Warehouses, foundries, construction sites and factories can be some of the most dangerous places to work when it comes to accidents and injury: large and moving machinery such as forklifts, carrying heavy loads such as pallets and heavy equipment can be hazardous for you and your workers.
1. Know your safety protocols– Make sure emergency exits are clearly marked and you know the quickest route to safety from any location in the facility. In addition to knowing where your emergency exits are located, it is important to know where first-aid kits and supplies are kept. In an emergency, you don’t want to be faced with the task of locating the first aid kit.
2. Perfect Posture – If you work at a desk, make sure that your shoulders are in line with your hips to avoid back problems. When picking things up, use correct form so your back doesn’t get hurt, and whatever you do, avoid stooping and twisting. If you have access to ergonomically designed furniture and safety equipment so that everything you need is comfortably within reach.
3. Pay Attention to Your Surroundings – This tip requires that you first know what particular hazards your job or workplace can entail. Once you’ve learned about the risks, you will be able to steer clear of any potentially hazardous areas or situations.
4. Take regular breaks – There are many work-related injuries and illnesses that occur because of fatigue. Taking regular breaks helps you stay fresh and alert on the job. One useful tip for staying alert is to schedule the most difficult tasks when your concentration is at it’s best, like first thing in the morning, or later in the afternoon depending on your own workflow.
5. Report Unsafe Conditions to Your Supervisor – It’s your job to make sure that your work environment stays safe for you and your fellow employees. It’s your supervisor’s job to provide you with the resources and materials to make that happen. They need to be informed about any workplace safety hazards or risks. Your supervisor is legally obligated to ensure that employees have a safe working environment. Help keep them informed and keep your work environment safe!
6. Keep Emergency Exits Easily Accessible – Quick, easy access to exits are necessary for any work environment. Keep the pathways to these exits clear and free of debris in order to ensure a quick and hasty escape, should you need one. It’s also recommended to keep clear access to equipment shutoffs in case you need to quickly stop them from functioning.
7. Don’t Try to Impress – We can’t stress this enough, use mechanical aids whenever possible. If you are faced with lifting and moving heavy objects all day long, don’t try and show off in front of your coworkers by lifting heavy materials improperly, or by trying to lift something that you shouldn’t be lifting in the first place. Use the dollies, forklifts and hand trucks that you have available to make your job easier and prevent injuries. Also remember to wear protective clothing including hard hats, gloves, vests, masks, belts, eyewear and proper safety footwear.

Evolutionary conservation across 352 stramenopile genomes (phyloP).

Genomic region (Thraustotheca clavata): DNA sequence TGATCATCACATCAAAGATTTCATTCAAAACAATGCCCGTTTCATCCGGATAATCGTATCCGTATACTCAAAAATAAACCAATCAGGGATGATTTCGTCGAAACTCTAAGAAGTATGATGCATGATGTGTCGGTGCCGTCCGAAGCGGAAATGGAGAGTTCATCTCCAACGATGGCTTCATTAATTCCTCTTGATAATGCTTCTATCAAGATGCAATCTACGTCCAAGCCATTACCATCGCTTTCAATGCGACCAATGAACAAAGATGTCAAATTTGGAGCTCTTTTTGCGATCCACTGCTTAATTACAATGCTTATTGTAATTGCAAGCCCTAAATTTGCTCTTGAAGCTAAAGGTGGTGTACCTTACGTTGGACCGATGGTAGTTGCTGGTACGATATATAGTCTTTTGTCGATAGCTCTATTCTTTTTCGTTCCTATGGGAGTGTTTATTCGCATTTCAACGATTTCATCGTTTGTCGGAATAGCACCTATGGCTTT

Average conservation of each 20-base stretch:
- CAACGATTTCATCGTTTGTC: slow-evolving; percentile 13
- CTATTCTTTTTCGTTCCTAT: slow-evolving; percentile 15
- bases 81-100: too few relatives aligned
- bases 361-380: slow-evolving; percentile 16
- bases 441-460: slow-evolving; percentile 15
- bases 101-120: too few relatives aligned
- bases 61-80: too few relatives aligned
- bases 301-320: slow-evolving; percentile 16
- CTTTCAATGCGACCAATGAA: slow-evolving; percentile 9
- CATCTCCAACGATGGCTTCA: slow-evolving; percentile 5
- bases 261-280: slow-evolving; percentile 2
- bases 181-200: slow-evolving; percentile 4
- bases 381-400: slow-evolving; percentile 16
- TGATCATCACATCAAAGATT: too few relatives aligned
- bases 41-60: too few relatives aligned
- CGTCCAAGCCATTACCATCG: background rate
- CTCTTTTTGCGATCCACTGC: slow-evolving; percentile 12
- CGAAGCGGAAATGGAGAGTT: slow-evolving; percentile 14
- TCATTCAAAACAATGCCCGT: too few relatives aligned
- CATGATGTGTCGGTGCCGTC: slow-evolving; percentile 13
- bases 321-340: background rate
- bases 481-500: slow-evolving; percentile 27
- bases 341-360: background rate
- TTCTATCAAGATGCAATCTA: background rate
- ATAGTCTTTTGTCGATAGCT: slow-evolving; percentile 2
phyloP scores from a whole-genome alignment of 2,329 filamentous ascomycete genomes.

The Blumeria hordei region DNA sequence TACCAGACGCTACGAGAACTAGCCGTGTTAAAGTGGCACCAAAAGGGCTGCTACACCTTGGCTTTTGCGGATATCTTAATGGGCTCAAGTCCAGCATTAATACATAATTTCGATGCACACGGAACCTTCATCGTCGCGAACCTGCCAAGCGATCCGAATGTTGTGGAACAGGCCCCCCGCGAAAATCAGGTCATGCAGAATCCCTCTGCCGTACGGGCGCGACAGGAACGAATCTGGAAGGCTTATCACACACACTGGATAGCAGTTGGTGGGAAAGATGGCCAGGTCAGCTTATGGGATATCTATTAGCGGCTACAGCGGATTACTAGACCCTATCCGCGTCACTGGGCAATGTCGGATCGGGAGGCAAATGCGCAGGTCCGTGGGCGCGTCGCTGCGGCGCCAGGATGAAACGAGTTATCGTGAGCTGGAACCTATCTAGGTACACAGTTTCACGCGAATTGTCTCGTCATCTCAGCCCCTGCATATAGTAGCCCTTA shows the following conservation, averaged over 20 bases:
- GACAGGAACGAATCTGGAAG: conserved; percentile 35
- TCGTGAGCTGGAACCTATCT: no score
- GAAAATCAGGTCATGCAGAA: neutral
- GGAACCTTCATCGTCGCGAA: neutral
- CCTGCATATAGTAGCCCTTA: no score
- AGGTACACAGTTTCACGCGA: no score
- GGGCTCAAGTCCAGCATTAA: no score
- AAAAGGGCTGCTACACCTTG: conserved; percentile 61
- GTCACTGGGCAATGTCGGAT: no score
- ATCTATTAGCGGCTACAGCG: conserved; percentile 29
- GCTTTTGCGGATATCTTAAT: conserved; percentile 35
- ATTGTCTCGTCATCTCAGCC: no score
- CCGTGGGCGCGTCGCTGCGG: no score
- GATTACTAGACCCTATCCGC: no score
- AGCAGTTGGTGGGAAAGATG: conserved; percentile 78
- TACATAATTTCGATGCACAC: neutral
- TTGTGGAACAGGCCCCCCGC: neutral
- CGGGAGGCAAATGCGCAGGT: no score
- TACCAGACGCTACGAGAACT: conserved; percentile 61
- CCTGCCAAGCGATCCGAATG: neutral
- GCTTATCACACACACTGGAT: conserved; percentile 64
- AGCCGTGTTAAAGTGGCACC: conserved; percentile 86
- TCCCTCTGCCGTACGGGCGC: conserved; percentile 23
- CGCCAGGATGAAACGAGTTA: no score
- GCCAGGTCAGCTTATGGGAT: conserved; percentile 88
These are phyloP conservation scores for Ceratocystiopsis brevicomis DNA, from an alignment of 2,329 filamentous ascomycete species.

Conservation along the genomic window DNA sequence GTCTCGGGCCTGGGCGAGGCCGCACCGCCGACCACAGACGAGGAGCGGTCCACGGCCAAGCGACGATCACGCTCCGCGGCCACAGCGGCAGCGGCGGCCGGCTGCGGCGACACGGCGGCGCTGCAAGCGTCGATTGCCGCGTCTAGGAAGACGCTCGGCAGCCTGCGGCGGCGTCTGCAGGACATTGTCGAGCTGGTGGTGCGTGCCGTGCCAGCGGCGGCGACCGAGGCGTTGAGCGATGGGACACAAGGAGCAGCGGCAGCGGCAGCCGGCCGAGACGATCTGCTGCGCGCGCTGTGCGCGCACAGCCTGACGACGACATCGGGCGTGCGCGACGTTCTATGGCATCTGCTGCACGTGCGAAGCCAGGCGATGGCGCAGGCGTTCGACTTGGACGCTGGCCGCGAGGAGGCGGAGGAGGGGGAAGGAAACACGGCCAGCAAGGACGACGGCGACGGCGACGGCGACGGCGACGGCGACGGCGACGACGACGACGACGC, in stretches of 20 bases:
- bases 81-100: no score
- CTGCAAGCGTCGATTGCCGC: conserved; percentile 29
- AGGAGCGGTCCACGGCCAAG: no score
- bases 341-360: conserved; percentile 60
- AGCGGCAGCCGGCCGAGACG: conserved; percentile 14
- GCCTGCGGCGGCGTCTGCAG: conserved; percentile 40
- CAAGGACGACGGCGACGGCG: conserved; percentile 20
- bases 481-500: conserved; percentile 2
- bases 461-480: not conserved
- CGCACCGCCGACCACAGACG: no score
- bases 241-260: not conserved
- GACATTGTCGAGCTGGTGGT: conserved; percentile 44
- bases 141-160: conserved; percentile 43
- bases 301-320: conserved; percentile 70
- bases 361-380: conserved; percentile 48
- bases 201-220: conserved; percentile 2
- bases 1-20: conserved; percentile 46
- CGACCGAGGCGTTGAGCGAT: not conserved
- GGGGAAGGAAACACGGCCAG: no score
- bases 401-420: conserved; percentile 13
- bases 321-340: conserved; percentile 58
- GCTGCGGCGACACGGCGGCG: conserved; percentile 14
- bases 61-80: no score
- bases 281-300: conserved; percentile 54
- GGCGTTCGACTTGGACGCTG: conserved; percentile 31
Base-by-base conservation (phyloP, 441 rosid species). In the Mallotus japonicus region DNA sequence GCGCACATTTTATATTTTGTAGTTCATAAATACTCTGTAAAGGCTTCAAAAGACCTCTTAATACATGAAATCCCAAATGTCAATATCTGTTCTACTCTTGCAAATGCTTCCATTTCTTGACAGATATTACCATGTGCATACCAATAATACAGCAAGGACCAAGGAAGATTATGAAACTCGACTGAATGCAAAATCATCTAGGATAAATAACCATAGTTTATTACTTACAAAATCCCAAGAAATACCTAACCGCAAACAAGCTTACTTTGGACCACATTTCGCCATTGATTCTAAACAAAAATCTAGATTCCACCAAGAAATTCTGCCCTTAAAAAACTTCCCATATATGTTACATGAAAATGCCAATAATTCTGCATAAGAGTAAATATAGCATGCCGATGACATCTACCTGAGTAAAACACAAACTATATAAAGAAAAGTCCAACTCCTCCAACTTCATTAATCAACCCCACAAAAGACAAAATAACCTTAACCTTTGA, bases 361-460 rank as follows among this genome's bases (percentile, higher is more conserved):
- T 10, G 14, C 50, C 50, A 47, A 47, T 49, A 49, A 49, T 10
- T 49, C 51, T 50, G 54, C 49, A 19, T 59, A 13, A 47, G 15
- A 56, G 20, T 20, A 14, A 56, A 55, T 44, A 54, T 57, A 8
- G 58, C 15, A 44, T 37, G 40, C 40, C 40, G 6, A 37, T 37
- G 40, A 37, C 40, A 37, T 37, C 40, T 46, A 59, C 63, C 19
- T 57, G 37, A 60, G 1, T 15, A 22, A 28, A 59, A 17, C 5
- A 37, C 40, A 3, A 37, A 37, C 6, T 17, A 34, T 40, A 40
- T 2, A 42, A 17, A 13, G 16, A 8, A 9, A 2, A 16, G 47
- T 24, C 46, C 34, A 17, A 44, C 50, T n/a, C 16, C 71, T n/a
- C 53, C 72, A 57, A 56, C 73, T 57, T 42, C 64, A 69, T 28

8. Reduce stress in the workplace – Stress can lead to depression and concentration problems. Common causes of workplace stress include long hours, heavy workload, job insecurity and conflicts with coworkers or managers. Take your concerns about workplace stress to your supervisor to see how they might help you address them.
9. Dress for Safety and Success– Avoid wearing baggy or excessively loose-fitting clothing. As with any job, it is important to dress the part. That means wearing comfortable clothing that is not too baggy. This will help protect you from getting caught anything that might be on the side of your path or line of walking. Proper slip resistant footwear is also important in your line of work.
10. Use Tools and Machines Properly – Take the proper precautions when using tools, and never take shortcuts. Taking shortcuts is the leading cause of workplace injury. It’s a huge safety risk to use scaffolding as a ladder or one tool in place of another for a specific job. Using tools the right way greatly reduces the chance of workplace injury.
11. Stay Sober– This one seems like a no-brainer, yet around three percent of workplace fatalities occur due to alcohol and drugs. When a worker’s ability to exercise judgment, coordination, motor control, concentration or alertness is compromised, this leads to any number of risks for workplace injury and fatalities.
12. Keep the Lines of Communication Open – It’s important to be aware of the government and company safety regulations that your company and industry need to abide by. However, it is just as important to create and foster clear lines of communication when it comes to the details surrounding the implementation of these rules and regulations within your company. This includes taking the time to properly train new hires, as well as communicate up to date information regarding safety protocols and plans of action.